As a part of calculating CoachRank numbers, I also looked at the coaches that left their position after the 2013 season to see if there were any patterns that emerged in regards to those coaches who departed. The results are below, but here are some of the more intriguing things from the data I noted:
28% of Coaches With a CoachRank Score Under 17.00 Are Not Returning For 2014. The Rate For All Coaches Was Around 12%
Keep in mind there’s a pretty big hole in the data with no coaches rated between 16.72 and 21.59 having left, but it still looks like the sweet spot may be 17.00 points. Whereas the overall turnover rate this season was at about 12%, once you examine everyone who finished the season with a CoachRank score of 17.00 or below, that number jumps up to 28%. Broadly speaking, that would put the “danger zone” as roughly the bottom 25% of coaches currently ranked in the system. Fifty-three coaches are currently ranked at 17.00 or below going into the 2014 season. Naturally, some coaches may rise above that mark, while others may fall below it after the coming season. If current trends hold up, fifteen or so coaches from that group may be gone after 2014.
Those Between 17.00-28.00 Shouldn’t Breathe Easier
The percentage of coaches departing in the 17.00-28.00 range is significantly lower than that of the under 17.00 range at roughly 9%, though that’s still a shade higher than the 6% of coaches who departed at above 28.00 CoachRank score. That’s only part of the story though, as only Katherine Remy Vettori from Loyola (MD) was sacked with a CR score above 28.00, as the others leaving their post within that range retired or left for another job.
In the 17.00-28.00 range, one coach (Theresa Romagnolo) left for a bigger job, while Elie Monteiro also left for another job from UMass-Lowell, as they transition to DI. Three coaches were sacked, and one coach resigned. Delving a little deeper into the data, what can we learn about the four coaches who left who didn’t leave for a bigger job?
Beth Acreman (Murray State – 21.59)
The total CoachRank score only tells part of the story. If you factor out the 2009 season, which MSU finished with a 66.67 Season Score with, Acreman’s last four seasons grade out to an average of 10.32, which probably does a much better job of explaining why she was given the boot after this season. There seemed to be a mini revival in 2011, but the club went back downhill the last two seasons and didn’t win a postseason game in Acreman’s final four seasons. Beyond the numbers? Giant waves of internationals and enormous roster churn. The former certainly isn’t a death sentence for coaches, but it may well be a factor in some of the latter. And given the team’s underperformance in the last four seasons, it may well have been the final straw here.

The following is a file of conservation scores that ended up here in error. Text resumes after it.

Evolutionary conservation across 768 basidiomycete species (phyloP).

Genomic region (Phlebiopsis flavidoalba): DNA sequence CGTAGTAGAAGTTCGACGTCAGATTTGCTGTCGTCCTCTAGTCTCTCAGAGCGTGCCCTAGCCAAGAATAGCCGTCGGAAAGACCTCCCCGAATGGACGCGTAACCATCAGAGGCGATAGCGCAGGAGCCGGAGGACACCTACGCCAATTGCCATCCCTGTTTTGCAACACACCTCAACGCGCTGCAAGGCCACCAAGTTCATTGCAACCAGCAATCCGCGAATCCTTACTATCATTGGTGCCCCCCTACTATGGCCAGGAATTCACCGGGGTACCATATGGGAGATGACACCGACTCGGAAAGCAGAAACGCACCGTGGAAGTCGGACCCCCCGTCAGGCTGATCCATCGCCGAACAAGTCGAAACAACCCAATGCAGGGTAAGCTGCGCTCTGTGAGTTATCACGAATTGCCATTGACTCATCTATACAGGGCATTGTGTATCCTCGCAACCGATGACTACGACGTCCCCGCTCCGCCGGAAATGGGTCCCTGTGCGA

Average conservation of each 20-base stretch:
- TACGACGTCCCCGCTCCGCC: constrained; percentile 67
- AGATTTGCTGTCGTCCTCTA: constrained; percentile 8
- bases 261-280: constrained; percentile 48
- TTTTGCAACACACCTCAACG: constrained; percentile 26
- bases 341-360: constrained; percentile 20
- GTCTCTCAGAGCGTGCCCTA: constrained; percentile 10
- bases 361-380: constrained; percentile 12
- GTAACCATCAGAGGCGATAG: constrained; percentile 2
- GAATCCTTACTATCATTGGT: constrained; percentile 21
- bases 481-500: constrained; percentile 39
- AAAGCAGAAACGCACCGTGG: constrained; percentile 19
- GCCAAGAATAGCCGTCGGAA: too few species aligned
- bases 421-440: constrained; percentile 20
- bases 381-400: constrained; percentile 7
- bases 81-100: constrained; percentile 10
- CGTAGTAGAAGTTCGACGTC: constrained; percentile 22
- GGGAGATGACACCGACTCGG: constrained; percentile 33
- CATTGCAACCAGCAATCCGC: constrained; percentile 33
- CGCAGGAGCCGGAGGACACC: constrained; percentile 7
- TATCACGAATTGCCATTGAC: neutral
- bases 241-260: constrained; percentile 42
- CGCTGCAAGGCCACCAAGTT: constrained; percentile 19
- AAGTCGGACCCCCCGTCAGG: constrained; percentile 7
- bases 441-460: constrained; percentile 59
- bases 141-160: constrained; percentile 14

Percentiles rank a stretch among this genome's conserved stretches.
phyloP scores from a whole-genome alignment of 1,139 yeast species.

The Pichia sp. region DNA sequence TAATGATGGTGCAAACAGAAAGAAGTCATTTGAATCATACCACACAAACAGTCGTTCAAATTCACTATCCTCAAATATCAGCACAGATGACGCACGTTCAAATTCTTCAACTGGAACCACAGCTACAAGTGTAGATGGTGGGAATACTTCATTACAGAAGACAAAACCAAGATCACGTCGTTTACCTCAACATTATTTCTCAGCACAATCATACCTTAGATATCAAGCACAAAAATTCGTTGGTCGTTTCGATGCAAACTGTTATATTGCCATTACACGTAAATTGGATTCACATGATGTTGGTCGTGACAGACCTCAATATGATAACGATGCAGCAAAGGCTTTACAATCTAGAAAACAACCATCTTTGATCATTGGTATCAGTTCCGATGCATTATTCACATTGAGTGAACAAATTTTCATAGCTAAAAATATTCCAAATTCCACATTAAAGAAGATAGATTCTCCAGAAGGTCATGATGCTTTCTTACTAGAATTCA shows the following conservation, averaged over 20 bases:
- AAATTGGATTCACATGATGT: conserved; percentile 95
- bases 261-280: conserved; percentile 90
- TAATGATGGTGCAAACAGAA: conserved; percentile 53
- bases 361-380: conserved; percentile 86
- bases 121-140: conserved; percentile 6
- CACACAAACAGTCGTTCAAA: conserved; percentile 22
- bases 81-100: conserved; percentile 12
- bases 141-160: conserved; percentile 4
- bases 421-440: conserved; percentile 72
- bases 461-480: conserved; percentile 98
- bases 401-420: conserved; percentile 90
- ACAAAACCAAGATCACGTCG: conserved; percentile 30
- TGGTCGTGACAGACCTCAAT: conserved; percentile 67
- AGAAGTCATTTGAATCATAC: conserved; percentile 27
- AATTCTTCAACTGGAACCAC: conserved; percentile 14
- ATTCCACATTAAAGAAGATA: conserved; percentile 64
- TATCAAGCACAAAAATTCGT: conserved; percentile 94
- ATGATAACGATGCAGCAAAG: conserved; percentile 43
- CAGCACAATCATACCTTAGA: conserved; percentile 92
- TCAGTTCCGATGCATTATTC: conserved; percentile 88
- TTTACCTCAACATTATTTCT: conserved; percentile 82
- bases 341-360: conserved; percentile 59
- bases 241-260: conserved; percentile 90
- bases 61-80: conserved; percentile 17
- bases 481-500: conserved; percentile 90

Jeff Leightman (San Jose State – 24.24)
It was a pretty drastic fall for San Jose State and Leightman, who won at least a share of a league title in 2009 and 2010 but which has declined precipitously since that 2010 triumph. There’s not really much nuanced about SJSU’s fall. They hit a high point in 2010 but have declined every season since then, culminating with last season’s desultory season.
Ali Khosroshahin (USC – 26.06)
2009 & 2010 Season Scores: 54.18, 57.21
2011-2013 Season Score Average: 6.30
Whether Khosroshahin was a victim of his own success after his shock title triumph in 2007 or that of a quick-triggered AD, what’s not debatable is the stunning drop after the 2010 season. USC took just about a third of the possible league points in the Pac-12 and missed out on three straight NCAA Tournaments after having made the Big Dance in Khosroshahin’s first four seasons. Likely not helping matters was USC’s continued appearance near the top of recruiting rankings every offseason. It was the grandest of ironies: Khosroshahin essentially paying the price for not getting the most out of top youth talent. Or what his predecessor Jim Millinder was essentially sacked for.
Steve Ballard (UTSA – 27.62)
Perhaps harsh by some measures but calculated by others. Considering Ballard took a program that had been the dreams of some and gotten it to the NCAA Tournament in 2010, you have to raise your eyebrow a little at how quickly the Roadrunners dispensed with him, especially considering how the club was still respectable in 2011. But the last two seasons, 5.61 and 7.78 in the Season Score department, perhaps showed that UTSA was going to struggle with a step up in competition from the Southland, with the club languishing near the bottom in both the WAC and C-USA. Ballard also, like Acreman, relied heavily on international recruits, transfers, and JUCO newcomers as his stint progressed, with lots of roster churn as well. That more than anything may have urged the club to pull the plug. Continue reading